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COCAINE ADDICTION

Cocaine is a powerful central nervous system stimulant derived from coca leaves. Its effects last from 5 minutes to an hour depending on how a person takes it and how much they take.

 

Cocaine blocks sodium channels in cell membranes that allow nerves to propagate an impulse. At low doses, it produces topical anesthesia for eye and nose surgery. At high doses, blockade of sodium channels causes constriction of blood vessels increasing. blood pressure and the risk of stroke, and cardiac arrest.

 

Cocaine easily crosses the blood-brain barrier where it prolongs the effect off three neurotransmitters; dopamine, serotonin and norepinephrine at nerve endings. The accumulation of neurotransmitters in the brain produces euphoria, and because of their effect on the limbic reward pathway, cocaine is addictive.

 

Cocaine suppresses the appetite and can cause abdominal pain and nausea. People who use cocaine regularly are at risk for malnutrition.

 

After snorting powdered cocaine, the pleasurable effect lasts 15 to 30 minutes. Snorting cocaine may damage the mucous membranes of the nose because blood vessels constrict, decreasing blood and oxygen to the membranes. The substances used to cut cocaine cause nosebleeds. Hydrochloride remaining in the nose after the cocaine is absorbed degrades the nasal septum.

 

Euphoria passes quickly, within 5 minutes, after Injection of powdered cocaine mixed with water. Because cocaine constricts blood vessels, subsequent injections are more difficult. Injection carries the risk of infection, HIV and Hepatitis C. Insoluble additives in cocaine can block blood vessels and lodge in the lungs, heart or brain.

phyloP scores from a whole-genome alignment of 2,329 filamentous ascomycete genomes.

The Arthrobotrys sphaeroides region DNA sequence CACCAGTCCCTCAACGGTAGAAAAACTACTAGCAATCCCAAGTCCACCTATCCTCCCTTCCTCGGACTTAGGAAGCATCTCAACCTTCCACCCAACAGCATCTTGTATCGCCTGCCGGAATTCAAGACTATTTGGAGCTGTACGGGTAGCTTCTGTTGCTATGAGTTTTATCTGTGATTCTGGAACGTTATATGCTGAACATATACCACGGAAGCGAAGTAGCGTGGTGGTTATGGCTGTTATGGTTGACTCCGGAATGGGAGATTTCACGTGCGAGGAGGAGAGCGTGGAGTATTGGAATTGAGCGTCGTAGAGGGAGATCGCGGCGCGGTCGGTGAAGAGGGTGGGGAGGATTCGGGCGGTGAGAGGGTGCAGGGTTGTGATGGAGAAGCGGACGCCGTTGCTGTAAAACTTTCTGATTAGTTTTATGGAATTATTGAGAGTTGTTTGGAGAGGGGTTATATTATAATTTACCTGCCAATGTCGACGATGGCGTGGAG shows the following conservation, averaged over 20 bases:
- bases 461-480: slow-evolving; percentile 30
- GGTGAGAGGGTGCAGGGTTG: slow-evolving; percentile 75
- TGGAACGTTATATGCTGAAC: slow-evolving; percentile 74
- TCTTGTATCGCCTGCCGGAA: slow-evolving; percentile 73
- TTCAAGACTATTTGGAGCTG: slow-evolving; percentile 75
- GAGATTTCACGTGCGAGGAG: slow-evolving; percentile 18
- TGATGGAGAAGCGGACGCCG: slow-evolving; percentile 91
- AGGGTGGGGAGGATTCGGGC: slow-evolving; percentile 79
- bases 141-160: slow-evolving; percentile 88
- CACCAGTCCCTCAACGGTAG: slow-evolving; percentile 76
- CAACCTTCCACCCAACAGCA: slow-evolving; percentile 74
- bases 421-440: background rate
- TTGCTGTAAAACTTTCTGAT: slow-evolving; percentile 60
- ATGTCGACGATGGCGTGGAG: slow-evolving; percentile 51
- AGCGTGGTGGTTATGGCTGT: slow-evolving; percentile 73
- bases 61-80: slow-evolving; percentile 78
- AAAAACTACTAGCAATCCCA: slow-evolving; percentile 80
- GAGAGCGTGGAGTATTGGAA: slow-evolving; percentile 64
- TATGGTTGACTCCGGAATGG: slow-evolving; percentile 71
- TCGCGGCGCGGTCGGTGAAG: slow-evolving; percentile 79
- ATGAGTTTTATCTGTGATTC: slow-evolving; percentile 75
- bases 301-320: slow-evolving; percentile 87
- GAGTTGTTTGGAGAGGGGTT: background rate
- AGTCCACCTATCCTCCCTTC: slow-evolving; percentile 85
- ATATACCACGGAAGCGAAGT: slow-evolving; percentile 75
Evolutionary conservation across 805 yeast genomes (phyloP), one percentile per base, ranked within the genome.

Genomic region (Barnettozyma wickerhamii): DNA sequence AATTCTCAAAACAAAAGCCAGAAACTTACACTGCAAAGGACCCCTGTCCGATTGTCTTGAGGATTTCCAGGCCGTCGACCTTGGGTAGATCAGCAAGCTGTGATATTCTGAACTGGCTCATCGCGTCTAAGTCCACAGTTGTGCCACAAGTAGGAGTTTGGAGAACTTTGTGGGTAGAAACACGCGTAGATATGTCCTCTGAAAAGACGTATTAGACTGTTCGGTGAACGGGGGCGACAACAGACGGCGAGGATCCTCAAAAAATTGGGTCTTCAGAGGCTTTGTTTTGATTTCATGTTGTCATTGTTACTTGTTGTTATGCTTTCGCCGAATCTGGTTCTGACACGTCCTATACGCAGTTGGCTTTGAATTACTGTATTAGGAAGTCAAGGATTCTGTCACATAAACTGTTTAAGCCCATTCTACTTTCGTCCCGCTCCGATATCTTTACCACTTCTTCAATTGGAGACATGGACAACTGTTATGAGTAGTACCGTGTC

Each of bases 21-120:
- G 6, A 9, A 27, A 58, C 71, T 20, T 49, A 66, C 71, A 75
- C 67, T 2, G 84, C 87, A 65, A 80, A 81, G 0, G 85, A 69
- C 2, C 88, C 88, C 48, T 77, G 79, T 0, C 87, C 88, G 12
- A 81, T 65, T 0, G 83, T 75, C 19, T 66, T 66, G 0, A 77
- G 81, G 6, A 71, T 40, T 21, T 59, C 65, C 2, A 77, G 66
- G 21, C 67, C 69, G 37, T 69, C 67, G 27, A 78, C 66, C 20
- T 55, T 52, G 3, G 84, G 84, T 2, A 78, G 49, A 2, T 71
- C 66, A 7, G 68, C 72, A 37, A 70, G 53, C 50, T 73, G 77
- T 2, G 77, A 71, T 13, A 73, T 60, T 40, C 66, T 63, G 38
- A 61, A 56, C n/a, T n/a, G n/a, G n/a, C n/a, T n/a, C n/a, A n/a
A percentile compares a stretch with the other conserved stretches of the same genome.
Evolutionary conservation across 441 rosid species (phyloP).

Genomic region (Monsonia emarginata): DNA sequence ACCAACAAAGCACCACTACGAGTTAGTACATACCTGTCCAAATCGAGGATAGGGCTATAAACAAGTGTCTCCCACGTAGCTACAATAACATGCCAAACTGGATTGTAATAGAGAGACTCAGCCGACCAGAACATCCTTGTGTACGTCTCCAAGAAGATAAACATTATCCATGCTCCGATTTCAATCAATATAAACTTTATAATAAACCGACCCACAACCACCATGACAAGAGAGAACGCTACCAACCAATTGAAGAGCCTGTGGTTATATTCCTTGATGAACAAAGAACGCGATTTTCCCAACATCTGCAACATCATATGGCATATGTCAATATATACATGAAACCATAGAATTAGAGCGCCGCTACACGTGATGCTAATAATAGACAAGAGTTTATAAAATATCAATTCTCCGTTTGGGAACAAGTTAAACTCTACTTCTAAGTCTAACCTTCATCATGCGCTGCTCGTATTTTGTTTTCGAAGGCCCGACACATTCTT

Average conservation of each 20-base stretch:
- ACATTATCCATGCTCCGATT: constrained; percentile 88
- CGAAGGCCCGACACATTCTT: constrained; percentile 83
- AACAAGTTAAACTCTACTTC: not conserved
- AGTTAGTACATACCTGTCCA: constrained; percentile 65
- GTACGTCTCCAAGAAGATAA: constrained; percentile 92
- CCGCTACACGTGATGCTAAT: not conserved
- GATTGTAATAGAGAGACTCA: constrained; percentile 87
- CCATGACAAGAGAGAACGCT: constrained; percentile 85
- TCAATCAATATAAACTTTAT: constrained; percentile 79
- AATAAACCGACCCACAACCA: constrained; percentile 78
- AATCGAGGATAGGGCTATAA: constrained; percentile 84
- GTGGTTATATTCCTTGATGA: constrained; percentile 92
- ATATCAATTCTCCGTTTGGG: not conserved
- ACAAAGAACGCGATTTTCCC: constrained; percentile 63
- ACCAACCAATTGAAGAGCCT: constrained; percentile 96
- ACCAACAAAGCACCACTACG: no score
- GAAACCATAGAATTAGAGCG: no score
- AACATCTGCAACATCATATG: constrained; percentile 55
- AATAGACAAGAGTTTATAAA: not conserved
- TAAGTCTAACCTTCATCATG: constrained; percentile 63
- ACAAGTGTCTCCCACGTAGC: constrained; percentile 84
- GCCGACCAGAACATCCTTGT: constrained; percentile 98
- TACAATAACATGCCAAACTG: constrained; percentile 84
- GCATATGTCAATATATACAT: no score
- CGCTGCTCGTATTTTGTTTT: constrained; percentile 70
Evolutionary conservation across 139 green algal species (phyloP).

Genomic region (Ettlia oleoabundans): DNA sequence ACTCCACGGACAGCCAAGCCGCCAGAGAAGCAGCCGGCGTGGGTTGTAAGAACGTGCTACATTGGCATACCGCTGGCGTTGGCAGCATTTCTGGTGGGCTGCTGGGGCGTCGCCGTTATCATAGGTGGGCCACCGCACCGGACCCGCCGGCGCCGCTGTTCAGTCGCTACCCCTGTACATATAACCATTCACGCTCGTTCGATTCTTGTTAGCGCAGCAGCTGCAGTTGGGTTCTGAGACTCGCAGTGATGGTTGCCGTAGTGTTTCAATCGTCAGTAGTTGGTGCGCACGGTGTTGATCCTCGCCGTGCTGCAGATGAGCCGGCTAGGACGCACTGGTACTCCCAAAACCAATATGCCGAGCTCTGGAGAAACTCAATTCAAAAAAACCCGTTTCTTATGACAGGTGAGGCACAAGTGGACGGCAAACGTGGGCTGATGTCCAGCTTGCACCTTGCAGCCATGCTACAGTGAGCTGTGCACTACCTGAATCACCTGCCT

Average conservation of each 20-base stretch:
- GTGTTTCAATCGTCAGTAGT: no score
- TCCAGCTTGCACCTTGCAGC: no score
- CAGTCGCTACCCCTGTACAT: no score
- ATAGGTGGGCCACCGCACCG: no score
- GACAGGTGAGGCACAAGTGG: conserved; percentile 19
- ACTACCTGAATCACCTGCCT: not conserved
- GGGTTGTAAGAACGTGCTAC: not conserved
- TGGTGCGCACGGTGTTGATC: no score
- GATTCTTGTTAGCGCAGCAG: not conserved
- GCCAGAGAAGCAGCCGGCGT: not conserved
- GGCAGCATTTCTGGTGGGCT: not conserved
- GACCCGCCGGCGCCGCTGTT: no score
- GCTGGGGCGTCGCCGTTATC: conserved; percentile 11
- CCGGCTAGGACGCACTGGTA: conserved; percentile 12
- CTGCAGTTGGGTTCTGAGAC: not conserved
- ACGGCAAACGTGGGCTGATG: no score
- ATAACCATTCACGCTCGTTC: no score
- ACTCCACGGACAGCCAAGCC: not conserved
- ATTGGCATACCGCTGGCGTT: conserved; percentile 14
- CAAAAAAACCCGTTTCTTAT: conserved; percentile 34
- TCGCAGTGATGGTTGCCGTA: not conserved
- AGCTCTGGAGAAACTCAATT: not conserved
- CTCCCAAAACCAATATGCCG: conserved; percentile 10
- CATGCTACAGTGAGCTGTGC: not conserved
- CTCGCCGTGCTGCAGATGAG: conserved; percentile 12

Crack cocaine, made from processing cocaine with baking soda and water, is smoked. The pleasurable effects lasts 5 to 10 minutes. Smoking cocaine causes cough, shortness of breath, hoarse voice, lung trauma and inflammation, chest pain and flu-like symptoms.

 

People often binge use cocaine to prolong the high increasing the toxic effects. Toxic effects include itching, hyperthermia, anxiety, paranoia, hallucinations, and seizures. They are at risk for rapid heart rate, cardiac arrhythmias and sudden death.

 

With chronic use of cocaine, imbalance of brain neurotransmitters may cause headaches, insomnia, lethargy, oversleeping, and depression. People who use cocaine chronically are at risk for autoimmune diseases and kidney disease.

 

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